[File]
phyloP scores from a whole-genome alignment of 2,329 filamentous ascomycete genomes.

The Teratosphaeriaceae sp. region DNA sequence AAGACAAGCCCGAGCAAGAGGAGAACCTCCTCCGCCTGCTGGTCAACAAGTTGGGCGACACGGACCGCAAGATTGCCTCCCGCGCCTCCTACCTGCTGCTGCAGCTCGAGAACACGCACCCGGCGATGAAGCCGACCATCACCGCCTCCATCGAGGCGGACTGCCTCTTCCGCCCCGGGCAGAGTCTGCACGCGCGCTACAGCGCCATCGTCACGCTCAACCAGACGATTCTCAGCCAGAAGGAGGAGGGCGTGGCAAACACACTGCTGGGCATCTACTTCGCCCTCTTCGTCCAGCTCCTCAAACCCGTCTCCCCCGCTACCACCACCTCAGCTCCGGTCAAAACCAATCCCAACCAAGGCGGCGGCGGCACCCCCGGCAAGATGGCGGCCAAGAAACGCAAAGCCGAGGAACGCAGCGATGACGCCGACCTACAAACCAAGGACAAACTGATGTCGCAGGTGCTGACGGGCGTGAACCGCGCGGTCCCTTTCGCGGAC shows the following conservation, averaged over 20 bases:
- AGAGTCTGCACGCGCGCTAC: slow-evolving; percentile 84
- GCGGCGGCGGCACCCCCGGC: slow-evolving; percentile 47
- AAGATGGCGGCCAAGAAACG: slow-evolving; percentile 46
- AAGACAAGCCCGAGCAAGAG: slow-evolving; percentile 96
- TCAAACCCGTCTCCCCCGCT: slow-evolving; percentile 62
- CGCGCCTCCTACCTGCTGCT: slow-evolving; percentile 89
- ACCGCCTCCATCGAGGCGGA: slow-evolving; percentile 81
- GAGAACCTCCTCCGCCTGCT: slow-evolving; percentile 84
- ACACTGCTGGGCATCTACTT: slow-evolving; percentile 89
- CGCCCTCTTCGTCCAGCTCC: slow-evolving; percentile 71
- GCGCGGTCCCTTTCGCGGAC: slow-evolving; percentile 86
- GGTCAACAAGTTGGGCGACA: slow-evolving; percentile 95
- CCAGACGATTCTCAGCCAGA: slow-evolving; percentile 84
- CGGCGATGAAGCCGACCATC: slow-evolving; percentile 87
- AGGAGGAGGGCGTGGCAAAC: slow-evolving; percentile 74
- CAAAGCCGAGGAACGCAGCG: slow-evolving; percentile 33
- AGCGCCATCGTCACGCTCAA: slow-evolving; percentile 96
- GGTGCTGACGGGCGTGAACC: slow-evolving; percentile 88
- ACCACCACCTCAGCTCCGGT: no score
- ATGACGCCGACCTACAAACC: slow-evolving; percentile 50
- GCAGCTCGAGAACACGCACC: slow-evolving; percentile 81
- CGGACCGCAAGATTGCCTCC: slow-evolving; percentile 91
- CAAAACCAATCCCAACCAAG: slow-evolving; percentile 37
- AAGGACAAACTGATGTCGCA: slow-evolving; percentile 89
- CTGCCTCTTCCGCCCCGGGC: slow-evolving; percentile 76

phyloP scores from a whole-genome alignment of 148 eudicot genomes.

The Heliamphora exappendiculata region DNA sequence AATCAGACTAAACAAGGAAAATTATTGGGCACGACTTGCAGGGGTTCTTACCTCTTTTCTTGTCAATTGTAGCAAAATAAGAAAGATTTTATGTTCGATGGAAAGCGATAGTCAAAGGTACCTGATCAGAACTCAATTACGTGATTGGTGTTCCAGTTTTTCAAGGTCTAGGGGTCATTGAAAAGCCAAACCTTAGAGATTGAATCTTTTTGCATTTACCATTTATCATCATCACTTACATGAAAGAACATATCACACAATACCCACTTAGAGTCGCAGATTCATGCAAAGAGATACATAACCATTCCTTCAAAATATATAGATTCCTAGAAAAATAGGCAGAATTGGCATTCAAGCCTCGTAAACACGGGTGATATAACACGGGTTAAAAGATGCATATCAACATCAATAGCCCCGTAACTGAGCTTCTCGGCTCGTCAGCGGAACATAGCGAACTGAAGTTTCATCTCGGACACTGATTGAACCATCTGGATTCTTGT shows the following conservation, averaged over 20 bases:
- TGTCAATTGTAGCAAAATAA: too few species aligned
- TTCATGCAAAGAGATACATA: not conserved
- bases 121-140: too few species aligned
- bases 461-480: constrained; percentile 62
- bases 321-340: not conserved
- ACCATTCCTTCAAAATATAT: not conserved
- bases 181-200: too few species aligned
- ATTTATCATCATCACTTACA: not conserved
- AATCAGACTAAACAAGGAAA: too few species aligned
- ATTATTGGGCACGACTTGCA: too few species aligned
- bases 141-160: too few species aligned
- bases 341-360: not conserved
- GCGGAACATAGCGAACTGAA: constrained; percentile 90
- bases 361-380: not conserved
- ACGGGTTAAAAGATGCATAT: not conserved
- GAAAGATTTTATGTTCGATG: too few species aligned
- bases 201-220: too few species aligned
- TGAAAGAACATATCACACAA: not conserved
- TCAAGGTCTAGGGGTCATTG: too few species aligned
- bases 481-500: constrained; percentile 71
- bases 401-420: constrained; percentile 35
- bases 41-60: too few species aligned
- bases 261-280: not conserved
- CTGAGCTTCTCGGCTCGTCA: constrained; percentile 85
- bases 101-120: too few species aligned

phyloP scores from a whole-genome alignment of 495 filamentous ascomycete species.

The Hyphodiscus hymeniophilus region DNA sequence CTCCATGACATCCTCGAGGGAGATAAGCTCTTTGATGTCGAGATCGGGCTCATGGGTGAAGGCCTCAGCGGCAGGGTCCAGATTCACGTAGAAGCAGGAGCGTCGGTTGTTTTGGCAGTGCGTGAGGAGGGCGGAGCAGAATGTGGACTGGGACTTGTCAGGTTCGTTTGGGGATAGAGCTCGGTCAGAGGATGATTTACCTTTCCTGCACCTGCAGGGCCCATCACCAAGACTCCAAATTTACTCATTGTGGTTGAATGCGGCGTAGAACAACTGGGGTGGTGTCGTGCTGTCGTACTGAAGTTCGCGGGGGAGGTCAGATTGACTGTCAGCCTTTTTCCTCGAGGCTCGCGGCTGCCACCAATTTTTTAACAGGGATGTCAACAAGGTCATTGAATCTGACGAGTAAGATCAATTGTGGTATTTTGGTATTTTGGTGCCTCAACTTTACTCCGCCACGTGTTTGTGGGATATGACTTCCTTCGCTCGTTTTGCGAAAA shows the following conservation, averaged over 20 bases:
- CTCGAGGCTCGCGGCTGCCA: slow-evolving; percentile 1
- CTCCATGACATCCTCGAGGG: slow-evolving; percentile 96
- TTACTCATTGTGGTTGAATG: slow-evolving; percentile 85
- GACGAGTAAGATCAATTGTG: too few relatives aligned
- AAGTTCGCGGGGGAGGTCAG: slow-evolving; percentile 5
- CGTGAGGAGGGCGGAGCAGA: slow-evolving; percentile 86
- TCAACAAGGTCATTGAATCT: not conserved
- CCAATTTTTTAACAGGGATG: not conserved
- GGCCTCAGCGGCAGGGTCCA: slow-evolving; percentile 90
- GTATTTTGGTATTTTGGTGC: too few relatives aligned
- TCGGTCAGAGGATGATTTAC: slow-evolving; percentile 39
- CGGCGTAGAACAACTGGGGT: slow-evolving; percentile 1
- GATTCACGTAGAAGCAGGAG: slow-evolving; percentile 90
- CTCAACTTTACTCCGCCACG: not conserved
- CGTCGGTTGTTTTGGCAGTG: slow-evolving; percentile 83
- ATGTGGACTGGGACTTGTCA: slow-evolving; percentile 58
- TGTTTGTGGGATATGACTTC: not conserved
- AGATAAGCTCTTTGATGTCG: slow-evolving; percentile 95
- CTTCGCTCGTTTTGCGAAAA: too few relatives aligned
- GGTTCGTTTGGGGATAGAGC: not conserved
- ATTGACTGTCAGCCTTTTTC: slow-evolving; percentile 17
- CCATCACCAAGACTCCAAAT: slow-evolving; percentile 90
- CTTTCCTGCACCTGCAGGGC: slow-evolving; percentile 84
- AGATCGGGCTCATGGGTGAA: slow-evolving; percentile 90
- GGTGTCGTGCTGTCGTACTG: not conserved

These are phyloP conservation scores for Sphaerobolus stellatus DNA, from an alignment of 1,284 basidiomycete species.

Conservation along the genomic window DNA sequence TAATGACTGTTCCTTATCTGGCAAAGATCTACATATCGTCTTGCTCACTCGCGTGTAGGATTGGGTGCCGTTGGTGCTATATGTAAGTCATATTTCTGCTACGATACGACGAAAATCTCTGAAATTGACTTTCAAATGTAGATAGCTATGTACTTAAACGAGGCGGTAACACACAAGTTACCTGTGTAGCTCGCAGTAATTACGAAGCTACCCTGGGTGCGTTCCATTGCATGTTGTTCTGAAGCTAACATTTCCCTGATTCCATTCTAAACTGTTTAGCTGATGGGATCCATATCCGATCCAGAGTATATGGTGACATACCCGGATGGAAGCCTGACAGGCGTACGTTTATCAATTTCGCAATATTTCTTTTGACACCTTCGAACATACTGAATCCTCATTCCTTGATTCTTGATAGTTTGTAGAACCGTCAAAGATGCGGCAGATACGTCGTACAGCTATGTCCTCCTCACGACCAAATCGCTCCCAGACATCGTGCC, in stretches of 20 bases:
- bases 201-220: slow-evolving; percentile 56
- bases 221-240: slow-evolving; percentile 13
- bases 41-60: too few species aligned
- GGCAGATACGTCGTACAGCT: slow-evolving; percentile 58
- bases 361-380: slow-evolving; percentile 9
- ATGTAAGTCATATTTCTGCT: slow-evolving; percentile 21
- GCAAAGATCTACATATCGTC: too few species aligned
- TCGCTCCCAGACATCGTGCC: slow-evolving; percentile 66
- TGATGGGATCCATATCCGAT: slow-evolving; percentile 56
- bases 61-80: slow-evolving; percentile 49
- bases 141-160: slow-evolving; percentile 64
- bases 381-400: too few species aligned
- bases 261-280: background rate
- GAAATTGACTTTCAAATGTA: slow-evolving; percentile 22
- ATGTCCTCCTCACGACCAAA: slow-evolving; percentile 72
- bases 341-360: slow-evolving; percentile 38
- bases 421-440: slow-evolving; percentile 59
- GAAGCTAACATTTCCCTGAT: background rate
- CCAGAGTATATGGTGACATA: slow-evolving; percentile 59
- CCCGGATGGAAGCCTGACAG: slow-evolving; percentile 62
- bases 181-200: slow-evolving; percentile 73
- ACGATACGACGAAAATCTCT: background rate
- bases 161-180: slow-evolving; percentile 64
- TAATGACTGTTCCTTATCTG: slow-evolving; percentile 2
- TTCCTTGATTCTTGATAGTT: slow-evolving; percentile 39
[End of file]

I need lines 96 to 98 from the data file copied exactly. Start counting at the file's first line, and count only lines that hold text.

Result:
- bases 261-280: background rate
- GAAATTGACTTTCAAATGTA: slow-evolving; percentile 22
- ATGTCCTCCTCACGACCAAA: slow-evolving; percentile 72